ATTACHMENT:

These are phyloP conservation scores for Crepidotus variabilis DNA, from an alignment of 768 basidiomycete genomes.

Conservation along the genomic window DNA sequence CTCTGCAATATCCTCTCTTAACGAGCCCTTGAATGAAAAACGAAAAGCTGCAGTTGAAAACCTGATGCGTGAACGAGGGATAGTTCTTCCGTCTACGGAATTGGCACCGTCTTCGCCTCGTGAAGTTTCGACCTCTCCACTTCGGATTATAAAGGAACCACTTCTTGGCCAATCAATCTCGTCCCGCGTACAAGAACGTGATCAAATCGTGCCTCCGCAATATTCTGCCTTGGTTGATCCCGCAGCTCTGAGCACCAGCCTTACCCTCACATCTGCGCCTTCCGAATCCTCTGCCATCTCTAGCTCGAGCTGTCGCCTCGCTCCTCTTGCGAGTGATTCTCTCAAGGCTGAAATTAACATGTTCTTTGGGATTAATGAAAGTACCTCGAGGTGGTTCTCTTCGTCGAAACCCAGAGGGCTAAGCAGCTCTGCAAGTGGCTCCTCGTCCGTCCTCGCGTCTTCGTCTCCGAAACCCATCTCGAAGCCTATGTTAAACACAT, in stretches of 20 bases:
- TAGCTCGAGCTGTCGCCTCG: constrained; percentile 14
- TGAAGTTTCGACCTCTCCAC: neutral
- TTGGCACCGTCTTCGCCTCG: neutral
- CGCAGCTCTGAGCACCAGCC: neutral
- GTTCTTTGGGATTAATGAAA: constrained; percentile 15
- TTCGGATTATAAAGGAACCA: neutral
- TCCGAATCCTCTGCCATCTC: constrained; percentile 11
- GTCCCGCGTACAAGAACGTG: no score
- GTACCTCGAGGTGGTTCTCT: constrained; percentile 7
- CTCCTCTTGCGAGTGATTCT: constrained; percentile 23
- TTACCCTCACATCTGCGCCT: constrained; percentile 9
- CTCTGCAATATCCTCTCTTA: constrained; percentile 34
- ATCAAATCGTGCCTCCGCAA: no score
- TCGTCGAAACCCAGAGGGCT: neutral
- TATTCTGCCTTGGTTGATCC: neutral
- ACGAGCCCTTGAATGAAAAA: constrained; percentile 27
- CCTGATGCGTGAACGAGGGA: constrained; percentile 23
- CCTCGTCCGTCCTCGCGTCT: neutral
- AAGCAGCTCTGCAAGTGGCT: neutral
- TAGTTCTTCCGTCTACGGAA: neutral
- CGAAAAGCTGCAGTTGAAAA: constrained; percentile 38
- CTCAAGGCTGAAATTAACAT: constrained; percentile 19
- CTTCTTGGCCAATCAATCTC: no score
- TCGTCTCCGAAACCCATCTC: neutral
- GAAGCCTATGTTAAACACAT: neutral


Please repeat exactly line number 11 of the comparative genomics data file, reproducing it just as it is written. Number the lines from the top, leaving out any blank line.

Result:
- GTACCTCGAGGTGGTTCTCT: constrained; percentile 7